The course gives you an opportunity to meet patients and to learn important clinical skills from your first weeks within the Faculty of Medicine. This is an experience that we find students both value and enjoy.
MiP 1 provides an introduction to clinical medicine and a context for your theoretical learning so that you can see how your learning about body systems and the social sciences applies to the care of patients. Time spent with GPs within surgeries will also help you to understand a holistic approach to health care as well as building your communication skills and teaching you about medical history taking and examination.
Two plenary sessions will enable you to develop further your skills.
Aims and Objectives
Having successfully completed this module you will be able to:
- Recognise and demonstrate in a clinical setting, behaviour which reflects the professional codes of confidentiality, consent, courtesy and respect for other students, staff and patients
- Use training in first aid, community medical emergency scenarios and basic life support to be able to provide emergency care
- Recognise the importance of being able to, and demonstrate that you can, give and receive feedback in a constructive way
- Learn and work effectively within a multi-professional team. Understand and respect the roles and expertise of health and social care professionals in the context of working and learning as a multi-professional team
- Recognise the importance of effective communication with patients, (both verbal and non-verbal), identify some of the features of good communication, and demonstrate effective communication with patients
- Demonstrate an understanding of how patients’ behaviours and social context may influence their health
- Perform a basic examination of the locomotor, respiratory, and cardiovascular systems
- Usually witness a childbirth
- Understand the provision of maternity services and the role of the midwife
- Obtain a detailed history of a patient's presenting problem
- Understand what is meant by "whole person medicine" in a clinical context
- Begin to take a fuller medical history, including asking about symptoms of locomotor, respiratory, and cardiovascular disease (at the same time as you are learning about these systems)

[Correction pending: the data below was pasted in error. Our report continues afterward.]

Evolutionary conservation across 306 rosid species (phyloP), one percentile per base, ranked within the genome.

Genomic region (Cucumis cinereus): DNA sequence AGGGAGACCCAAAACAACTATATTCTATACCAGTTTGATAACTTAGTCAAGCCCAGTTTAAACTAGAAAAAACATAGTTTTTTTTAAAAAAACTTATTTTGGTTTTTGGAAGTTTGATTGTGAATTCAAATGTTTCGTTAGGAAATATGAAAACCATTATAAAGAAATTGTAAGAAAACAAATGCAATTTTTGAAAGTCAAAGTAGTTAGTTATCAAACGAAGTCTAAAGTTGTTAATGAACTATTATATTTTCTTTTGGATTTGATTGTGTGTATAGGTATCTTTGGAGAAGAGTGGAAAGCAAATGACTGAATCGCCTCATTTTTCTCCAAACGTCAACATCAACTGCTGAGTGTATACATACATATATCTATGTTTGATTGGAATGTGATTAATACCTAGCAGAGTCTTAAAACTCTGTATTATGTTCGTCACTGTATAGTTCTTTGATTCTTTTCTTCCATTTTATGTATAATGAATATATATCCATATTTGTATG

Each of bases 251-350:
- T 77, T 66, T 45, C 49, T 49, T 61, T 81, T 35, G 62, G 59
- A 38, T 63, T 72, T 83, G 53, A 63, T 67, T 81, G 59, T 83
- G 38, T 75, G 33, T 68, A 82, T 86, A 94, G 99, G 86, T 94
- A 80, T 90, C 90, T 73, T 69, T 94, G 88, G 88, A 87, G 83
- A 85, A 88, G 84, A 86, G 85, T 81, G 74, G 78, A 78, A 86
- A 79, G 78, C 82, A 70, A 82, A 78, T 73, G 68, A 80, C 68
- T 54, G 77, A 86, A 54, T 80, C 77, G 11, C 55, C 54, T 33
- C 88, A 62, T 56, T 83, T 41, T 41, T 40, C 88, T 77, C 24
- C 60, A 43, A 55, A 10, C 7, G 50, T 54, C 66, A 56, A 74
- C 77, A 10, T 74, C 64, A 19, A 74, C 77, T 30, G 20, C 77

The Medicine in Practice 1 (MiP1) module gives you an opportunity to meet patients and to learn important clinical skills from your first weeks at medical school. This is an experience that we find students both value and enjoy.
MiP1 provides an introduction to clinical medicine and a context for your theoretical learning so that you can see how your learning about body systems and the social sciences applies to the care of patients. Time spent with GPs within surgeries will also help you to understand a holistic approach to health care as well as building your communication skills and teaching you about medical history taking and examination. Two plenary sessions and will enable you to further develop your skills.
During the year you will spend one Thursday afternoon approximately every two weeks in a general practice in a small group with a GP teacher who will give you feedback on your progress. There are three components:
Clinical Skills: you will learn how to take a history of a patient’s presenting problem, using appropriate communication skills, and how to give and receive feedback constructively. Both real patients and role play are used. Later in the year there will be systems-based learning of history taking and examination skills.
Birth Experience: you will have the opportunity to meet a patient during labour, witness the process of childbirth at Princess Anne Hospital and visit the parents with their new baby at their home. This aims to help you understand how maternity services are provided and facilitates communication skills between health professionals in both the community and the hospital.
Two plenary sessions in the first semester will teach you some of the communication skills that you will be putting in to practice throughout the year, and we hope for the rest of your careers. You will learn about the locomotor, respiratory, and cardiovascular systems with your GP teacher. This systems-based learning is timed to fit in with your theoretical learning of these systems.
Learning and Teaching
Teaching and learning methods
The module will be taught through a range of learning and teaching strategies which will include:
- Patient based learning
- Two interactive lectures
- Tutor led tutorials
- Guided self-study
- Role play
- Group work
|Wider reading or practice||124.5|
|Preparation for scheduled sessions||12|
|Total study time||187|
Resources & Reading list
Epstein et al. (2009). Pocket Guide to Clinical Examination.
For assessments with no percentage contribution recorded, students will be assessed on a pass/fail basis.
Two assessments (whole placement evaluation and history taking) will be used to assess performance. Both assessments need to be passed to complete the course.
This is how we’ll formally assess what you have learned in this module.
|History taking and communication skills evaluation||35%|
|End of Placement Evaluation||65%|
This is how we’ll assess you if you don’t meet the criteria to pass this module.